Esophagus Stomach Duodenum Capsule Endoscopy Inflammatory Bowel Disease Colon & Ileum Miscellaneous

Gastrointestinal Syphilis

A 36 year-old man presented with complaints of nausea of two months duration, 3-4 weeks of burning upper abdominal pain, and several days of protracted vomiting with intermittent hematemesis (vomiting of blood). He had no prior history of gastrointestinal disease, and denied use of aspirin, ibuprofen-like agents or other gastrointestinal irritants. During his illness he had lost 17 lbs.

Upper endoscopy demonstrated a 2.5 cm ulcer in the proximal gastric body (top photo), numerous stellate and serpiginous ulcers involving the gastric antrum extending into the pyloric channel (middle photo), and an inflamed, cobblestone appearance of the duodenum with superficial ulcerations (bottom photo).

Because of the unusual set of endoscopic findings, an RPR was obtained and was positive at 1:512; FTA was likewise positive. Cerebral spinal fluid VDRL was negative. Gastric and duodenal biopsies revealed both Helicobacter pylori and spirochetes (Treponema pallidum).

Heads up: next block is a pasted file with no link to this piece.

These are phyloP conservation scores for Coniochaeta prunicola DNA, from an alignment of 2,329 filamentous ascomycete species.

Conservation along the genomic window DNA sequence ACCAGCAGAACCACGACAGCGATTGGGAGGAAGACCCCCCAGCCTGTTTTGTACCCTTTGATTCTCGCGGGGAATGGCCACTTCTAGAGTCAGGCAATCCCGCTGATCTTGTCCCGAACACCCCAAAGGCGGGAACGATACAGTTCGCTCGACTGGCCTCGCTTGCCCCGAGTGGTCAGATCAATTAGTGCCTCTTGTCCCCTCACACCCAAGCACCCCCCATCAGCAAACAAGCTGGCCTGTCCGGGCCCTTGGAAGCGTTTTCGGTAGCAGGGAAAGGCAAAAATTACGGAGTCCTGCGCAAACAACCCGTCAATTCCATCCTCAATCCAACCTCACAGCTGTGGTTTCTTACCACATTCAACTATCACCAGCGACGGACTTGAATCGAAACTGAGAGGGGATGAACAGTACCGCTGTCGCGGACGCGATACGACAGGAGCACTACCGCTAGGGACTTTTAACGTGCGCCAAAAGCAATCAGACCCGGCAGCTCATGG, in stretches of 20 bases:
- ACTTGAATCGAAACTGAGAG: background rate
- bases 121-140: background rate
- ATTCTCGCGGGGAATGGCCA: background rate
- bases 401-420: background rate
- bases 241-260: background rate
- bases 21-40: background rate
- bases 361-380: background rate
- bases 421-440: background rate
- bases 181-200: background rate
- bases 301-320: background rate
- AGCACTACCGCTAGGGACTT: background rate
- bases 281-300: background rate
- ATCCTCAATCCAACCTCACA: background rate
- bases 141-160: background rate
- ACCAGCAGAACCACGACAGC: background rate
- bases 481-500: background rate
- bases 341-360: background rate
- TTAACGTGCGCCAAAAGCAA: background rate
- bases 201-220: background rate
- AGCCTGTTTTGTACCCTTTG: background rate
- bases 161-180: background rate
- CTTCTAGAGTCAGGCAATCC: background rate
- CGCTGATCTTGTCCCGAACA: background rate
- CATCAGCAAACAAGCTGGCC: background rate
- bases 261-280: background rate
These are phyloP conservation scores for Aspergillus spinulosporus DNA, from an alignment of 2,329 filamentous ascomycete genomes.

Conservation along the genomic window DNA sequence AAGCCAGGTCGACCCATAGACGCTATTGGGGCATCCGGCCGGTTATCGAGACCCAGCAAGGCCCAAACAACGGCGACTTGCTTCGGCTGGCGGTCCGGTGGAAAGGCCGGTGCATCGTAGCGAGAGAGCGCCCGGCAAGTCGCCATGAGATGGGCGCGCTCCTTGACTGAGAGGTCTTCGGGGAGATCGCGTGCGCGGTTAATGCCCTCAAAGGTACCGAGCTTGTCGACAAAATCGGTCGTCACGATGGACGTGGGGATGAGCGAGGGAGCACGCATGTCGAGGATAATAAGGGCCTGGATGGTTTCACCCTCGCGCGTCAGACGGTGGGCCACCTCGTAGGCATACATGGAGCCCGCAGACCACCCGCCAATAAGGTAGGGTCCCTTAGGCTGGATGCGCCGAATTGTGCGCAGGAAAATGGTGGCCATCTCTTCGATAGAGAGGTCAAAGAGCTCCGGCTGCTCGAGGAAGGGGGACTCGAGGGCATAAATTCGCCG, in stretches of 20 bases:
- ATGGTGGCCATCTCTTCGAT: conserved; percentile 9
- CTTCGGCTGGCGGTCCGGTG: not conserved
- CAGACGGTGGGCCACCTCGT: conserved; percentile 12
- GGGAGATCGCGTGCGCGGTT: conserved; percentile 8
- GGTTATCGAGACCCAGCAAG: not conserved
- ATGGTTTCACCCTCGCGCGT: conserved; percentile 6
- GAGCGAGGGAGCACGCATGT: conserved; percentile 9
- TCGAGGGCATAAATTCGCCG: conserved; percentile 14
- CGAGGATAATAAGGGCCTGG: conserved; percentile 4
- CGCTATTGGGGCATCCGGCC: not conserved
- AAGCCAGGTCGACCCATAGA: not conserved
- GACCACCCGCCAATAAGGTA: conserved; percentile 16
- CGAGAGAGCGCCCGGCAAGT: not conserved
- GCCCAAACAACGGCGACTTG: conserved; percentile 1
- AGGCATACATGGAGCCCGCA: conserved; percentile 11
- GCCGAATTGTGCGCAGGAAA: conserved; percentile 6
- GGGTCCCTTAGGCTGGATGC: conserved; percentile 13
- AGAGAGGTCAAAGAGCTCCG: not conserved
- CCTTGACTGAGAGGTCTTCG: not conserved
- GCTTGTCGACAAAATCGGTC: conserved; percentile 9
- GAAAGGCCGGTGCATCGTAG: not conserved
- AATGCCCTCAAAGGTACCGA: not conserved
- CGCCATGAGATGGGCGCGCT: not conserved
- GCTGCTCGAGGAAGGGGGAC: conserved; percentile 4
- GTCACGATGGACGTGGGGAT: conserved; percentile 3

Home ASG Info Atlas Index Notable Websites After Hours

Endoscopic images Copyright © Atlanta South Gastroenterology, P.C. All rights reserved.
Logo is Registered Trademark ® of Atlanta South Gastroenterology, P.C.

This site is presented for educational and general informational purposes only. It does not purport to offer medical advice for any specific medical condition or individual patient. We regret that we cannot provide individualized medical advice online, either via this web site or via email. Please refer to our "Notable Web Sites" section, which offers links to several excellent online sources of additional medical information.